If Don is the “Eagle Man of Eau Claire” Department of Natural Resources research scientist and eagle expert Laura Jaskiewicz is the “Eagle Woman of Wisconsin,” though no one has yet made her a t-shirt. She and other DNR biologists travel the state observing nests and monitoring the growing eagle population. She tells me, “I have always loved birds and wildlife. This led me to devote my life to protecting animals and their natural habitats.” If anyone discovers an eagle’s nest anywhere in Wisconsin, Laura wants to know.
In 1983, the Northern States Bald Eagle Recovery Plan was one of five regional teams, under authority of the ESA, to recommend specific strategies. Their team members — fish and wildlife, land management and park service officers along with a zoology professor — wrote, “The Plan is based on biological considerations and does not attempt to resolve social and political issues.”
Since January of 2017, the ESA has been under attack, threats that have recently become more dire. Newly proposed provisions to the law could mean the federal government considers the “economic impact” of saving a species rather than making a decision based solely on science. If these pass, oil and gas companies and the logging industry could drill or cut wherever they please. Manufacturers would no longer have to deal with the “regulatory burden” of pollution laws.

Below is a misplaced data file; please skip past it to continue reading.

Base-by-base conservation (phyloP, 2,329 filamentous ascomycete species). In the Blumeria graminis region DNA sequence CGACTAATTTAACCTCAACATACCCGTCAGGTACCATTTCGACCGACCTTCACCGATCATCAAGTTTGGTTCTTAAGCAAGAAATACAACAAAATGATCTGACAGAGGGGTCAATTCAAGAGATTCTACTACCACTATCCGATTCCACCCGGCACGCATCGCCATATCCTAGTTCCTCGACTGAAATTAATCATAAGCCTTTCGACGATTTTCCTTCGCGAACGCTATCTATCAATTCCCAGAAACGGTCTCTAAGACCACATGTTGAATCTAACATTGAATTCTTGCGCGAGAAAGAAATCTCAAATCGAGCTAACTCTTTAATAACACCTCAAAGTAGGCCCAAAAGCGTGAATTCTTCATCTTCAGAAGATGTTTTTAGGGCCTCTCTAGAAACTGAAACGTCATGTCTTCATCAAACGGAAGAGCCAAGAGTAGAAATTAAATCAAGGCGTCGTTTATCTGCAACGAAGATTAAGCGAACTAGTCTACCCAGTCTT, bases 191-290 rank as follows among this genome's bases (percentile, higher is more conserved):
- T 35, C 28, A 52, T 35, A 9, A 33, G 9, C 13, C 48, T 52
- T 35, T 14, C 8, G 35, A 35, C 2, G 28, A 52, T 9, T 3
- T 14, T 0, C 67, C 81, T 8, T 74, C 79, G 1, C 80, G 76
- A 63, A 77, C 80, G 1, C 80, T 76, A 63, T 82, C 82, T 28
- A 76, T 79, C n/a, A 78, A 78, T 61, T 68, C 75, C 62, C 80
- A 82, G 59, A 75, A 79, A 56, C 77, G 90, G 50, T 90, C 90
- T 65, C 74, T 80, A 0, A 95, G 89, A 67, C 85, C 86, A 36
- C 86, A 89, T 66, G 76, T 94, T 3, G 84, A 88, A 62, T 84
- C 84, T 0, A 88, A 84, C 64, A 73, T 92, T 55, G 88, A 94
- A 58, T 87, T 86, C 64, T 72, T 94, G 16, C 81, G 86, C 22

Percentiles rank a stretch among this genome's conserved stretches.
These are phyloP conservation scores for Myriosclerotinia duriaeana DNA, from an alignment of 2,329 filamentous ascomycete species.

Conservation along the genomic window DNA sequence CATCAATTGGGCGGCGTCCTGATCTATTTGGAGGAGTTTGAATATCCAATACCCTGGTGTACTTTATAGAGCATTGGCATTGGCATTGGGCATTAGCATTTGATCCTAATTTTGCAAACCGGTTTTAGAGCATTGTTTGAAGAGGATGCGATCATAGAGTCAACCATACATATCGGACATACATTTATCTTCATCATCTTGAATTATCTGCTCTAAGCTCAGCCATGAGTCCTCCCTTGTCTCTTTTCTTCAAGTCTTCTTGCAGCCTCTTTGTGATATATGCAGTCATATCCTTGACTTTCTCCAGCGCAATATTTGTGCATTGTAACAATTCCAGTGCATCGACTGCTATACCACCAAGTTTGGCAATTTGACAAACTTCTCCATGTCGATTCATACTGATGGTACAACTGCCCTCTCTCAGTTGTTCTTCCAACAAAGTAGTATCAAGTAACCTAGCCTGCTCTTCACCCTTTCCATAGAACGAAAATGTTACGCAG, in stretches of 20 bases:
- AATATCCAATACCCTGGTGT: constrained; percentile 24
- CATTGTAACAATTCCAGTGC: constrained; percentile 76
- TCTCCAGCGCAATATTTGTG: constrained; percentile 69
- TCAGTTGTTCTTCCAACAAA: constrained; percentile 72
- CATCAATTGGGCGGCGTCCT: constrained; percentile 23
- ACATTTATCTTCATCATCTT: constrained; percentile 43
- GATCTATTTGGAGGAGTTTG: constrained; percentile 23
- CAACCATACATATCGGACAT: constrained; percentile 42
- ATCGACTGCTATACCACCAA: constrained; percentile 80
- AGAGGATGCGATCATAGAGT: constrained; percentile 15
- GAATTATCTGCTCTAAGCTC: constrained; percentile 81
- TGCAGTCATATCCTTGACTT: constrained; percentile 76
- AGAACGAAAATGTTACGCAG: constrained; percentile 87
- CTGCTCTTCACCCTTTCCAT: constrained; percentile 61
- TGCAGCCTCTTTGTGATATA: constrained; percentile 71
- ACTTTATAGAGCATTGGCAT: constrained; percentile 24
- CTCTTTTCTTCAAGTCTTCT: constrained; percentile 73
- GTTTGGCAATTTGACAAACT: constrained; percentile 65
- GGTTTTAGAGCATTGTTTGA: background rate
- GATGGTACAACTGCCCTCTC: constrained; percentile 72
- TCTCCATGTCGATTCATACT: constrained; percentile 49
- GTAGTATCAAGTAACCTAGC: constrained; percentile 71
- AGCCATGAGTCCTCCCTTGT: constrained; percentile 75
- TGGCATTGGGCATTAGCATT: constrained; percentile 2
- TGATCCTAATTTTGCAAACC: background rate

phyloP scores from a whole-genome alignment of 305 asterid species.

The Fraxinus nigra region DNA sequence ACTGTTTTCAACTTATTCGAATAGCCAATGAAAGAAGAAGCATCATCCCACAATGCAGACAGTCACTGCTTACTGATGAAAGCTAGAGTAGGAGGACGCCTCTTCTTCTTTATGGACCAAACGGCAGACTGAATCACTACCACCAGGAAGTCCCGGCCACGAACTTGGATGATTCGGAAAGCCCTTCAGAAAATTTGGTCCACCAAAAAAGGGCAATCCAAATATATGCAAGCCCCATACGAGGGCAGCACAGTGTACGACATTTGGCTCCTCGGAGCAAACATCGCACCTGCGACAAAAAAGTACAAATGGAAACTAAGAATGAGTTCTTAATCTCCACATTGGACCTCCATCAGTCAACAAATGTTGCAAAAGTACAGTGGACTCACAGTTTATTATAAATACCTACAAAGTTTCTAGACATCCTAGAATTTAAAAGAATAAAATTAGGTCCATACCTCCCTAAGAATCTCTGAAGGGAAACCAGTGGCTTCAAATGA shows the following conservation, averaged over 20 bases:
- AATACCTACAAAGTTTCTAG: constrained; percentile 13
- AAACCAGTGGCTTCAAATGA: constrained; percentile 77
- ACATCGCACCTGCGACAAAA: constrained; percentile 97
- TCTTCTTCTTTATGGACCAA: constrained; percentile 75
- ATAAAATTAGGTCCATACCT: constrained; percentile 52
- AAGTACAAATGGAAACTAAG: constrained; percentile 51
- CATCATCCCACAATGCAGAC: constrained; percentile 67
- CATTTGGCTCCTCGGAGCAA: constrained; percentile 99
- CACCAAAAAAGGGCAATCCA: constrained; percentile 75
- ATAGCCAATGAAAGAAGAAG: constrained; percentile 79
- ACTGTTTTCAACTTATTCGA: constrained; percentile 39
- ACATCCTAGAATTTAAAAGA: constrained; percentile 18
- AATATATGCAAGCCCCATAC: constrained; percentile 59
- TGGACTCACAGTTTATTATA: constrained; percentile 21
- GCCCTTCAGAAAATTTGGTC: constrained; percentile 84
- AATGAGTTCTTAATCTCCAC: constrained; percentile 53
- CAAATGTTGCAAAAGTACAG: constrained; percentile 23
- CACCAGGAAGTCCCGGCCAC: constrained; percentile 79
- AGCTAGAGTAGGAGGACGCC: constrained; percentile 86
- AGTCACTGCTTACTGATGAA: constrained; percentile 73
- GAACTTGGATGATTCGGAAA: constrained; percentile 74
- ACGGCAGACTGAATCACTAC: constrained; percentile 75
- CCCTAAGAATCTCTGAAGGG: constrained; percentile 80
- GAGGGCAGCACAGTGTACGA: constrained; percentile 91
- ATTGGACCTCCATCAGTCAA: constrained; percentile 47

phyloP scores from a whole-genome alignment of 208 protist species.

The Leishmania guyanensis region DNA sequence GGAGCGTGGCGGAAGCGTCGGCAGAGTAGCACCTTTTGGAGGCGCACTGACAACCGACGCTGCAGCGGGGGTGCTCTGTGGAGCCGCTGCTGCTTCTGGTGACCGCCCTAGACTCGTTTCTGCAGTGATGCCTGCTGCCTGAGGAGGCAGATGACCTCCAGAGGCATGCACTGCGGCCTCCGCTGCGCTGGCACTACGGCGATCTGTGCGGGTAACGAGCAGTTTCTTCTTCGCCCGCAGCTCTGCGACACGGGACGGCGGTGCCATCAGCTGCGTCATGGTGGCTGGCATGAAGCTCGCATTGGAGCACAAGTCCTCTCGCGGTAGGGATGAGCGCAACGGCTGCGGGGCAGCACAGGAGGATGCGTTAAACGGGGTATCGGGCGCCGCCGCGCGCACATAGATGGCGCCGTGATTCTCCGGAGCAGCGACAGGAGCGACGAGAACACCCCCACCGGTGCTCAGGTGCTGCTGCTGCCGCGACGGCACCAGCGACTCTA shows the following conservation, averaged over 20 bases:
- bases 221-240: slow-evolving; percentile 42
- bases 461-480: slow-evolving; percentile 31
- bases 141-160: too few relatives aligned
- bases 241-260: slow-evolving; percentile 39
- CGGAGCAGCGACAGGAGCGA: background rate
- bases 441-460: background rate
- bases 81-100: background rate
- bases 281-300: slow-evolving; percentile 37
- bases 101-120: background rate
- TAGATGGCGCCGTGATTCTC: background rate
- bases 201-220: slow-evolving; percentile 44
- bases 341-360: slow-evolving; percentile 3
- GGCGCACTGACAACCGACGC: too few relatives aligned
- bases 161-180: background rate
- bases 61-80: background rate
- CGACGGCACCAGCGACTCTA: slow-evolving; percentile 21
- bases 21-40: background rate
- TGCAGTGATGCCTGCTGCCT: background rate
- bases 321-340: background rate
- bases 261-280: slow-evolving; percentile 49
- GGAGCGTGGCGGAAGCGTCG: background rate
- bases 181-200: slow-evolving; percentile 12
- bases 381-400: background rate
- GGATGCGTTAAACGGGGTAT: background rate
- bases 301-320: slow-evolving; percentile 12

If the ESA goes extinct, likely so will 1,663 species of protected plants and animals. Right now, 1,275 are endangered and 388 are threatened — numbers that increase each year. The eagles on Lake Hallie are a concrete example of the tremendous impact the ESA made these past 46 years, and one of many reasons the law must continue to exist without provisions.
Don sets up his eagle viewing camera for his own enjoyment but also, he says, “to get kids away from video games.” He loves it when neighbors with young children join him on his lookouts. His mission is that our great grandchildren enjoy watching eagles in the wild and not just view them in old photos, like drawings of the long-gone dodo bird (last seen in 1681) or passenger pigeon (1914). Don says about his “Eagle Man” moniker: “I would gladly share the title with anybody.”